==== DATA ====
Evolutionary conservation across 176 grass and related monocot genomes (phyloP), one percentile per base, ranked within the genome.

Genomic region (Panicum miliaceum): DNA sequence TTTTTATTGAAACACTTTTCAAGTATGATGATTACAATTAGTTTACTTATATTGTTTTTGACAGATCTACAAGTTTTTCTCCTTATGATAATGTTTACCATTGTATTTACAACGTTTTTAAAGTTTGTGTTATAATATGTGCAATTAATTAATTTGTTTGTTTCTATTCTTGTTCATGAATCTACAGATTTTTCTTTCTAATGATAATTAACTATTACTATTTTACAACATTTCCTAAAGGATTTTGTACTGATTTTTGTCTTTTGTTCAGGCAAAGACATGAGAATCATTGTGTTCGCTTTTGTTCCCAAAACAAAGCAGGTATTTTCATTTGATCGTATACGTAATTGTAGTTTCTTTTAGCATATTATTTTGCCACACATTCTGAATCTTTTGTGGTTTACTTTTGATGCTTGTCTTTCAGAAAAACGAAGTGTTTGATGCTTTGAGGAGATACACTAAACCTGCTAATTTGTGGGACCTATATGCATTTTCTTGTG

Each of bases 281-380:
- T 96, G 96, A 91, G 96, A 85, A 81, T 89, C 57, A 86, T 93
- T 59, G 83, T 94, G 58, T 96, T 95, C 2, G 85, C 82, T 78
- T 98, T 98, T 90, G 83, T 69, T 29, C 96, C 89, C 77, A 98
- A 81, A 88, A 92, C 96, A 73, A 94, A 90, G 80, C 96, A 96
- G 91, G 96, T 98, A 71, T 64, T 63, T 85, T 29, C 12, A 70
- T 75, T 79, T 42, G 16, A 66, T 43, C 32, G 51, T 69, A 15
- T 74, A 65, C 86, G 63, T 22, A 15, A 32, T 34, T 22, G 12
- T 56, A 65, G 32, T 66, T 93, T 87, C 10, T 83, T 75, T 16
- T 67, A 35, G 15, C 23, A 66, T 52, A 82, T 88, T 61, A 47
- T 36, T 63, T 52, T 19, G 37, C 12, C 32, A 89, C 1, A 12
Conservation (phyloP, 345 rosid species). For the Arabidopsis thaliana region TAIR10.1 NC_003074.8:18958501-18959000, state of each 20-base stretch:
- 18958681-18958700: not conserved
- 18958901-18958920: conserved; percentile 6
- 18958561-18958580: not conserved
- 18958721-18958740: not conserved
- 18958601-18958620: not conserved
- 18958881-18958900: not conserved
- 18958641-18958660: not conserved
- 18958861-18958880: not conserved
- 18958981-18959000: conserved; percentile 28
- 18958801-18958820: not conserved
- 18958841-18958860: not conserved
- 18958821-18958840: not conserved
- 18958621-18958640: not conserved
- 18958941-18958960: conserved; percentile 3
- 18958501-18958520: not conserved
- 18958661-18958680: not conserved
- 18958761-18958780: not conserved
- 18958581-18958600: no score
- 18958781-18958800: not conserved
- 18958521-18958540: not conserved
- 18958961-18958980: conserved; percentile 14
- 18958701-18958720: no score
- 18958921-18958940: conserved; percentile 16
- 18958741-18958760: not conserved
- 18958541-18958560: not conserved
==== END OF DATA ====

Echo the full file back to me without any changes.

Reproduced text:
Evolutionary conservation across 176 grass and related monocot genomes (phyloP), one percentile per base, ranked within the genome.

Genomic region (Panicum miliaceum): DNA sequence TTTTTATTGAAACACTTTTCAAGTATGATGATTACAATTAGTTTACTTATATTGTTTTTGACAGATCTACAAGTTTTTCTCCTTATGATAATGTTTACCATTGTATTTACAACGTTTTTAAAGTTTGTGTTATAATATGTGCAATTAATTAATTTGTTTGTTTCTATTCTTGTTCATGAATCTACAGATTTTTCTTTCTAATGATAATTAACTATTACTATTTTACAACATTTCCTAAAGGATTTTGTACTGATTTTTGTCTTTTGTTCAGGCAAAGACATGAGAATCATTGTGTTCGCTTTTGTTCCCAAAACAAAGCAGGTATTTTCATTTGATCGTATACGTAATTGTAGTTTCTTTTAGCATATTATTTTGCCACACATTCTGAATCTTTTGTGGTTTACTTTTGATGCTTGTCTTTCAGAAAAACGAAGTGTTTGATGCTTTGAGGAGATACACTAAACCTGCTAATTTGTGGGACCTATATGCATTTTCTTGTG

Each of bases 281-380:
- T 96, G 96, A 91, G 96, A 85, A 81, T 89, C 57, A 86, T 93
- T 59, G 83, T 94, G 58, T 96, T 95, C 2, G 85, C 82, T 78
- T 98, T 98, T 90, G 83, T 69, T 29, C 96, C 89, C 77, A 98
- A 81, A 88, A 92, C 96, A 73, A 94, A 90, G 80, C 96, A 96
- G 91, G 96, T 98, A 71, T 64, T 63, T 85, T 29, C 12, A 70
- T 75, T 79, T 42, G 16, A 66, T 43, C 32, G 51, T 69, A 15
- T 74, A 65, C 86, G 63, T 22, A 15, A 32, T 34, T 22, G 12
- T 56, A 65, G 32, T 66, T 93, T 87, C 10, T 83, T 75, T 16
- T 67, A 35, G 15, C 23, A 66, T 52, A 82, T 88, T 61, A 47
- T 36, T 63, T 52, T 19, G 37, C 12, C 32, A 89, C 1, A 12
Conservation (phyloP, 345 rosid species). For the Arabidopsis thaliana region TAIR10.1 NC_003074.8:18958501-18959000, state of each 20-base stretch:
- 18958681-18958700: not conserved
- 18958901-18958920: conserved; percentile 6
- 18958561-18958580: not conserved
- 18958721-18958740: not conserved
- 18958601-18958620: not conserved
- 18958881-18958900: not conserved
- 18958641-18958660: not conserved
- 18958861-18958880: not conserved
- 18958981-18959000: conserved; percentile 28
- 18958801-18958820: not conserved
- 18958841-18958860: not conserved
- 18958821-18958840: not conserved
- 18958621-18958640: not conserved
- 18958941-18958960: conserved; percentile 3
- 18958501-18958520: not conserved
- 18958661-18958680: not conserved
- 18958761-18958780: not conserved
- 18958581-18958600: no score
- 18958781-18958800: not conserved
- 18958521-18958540: not conserved
- 18958961-18958980: conserved; percentile 14
- 18958701-18958720: no score
- 18958921-18958940: conserved; percentile 16
- 18958741-18958760: not conserved
- 18958541-18958560: not conserved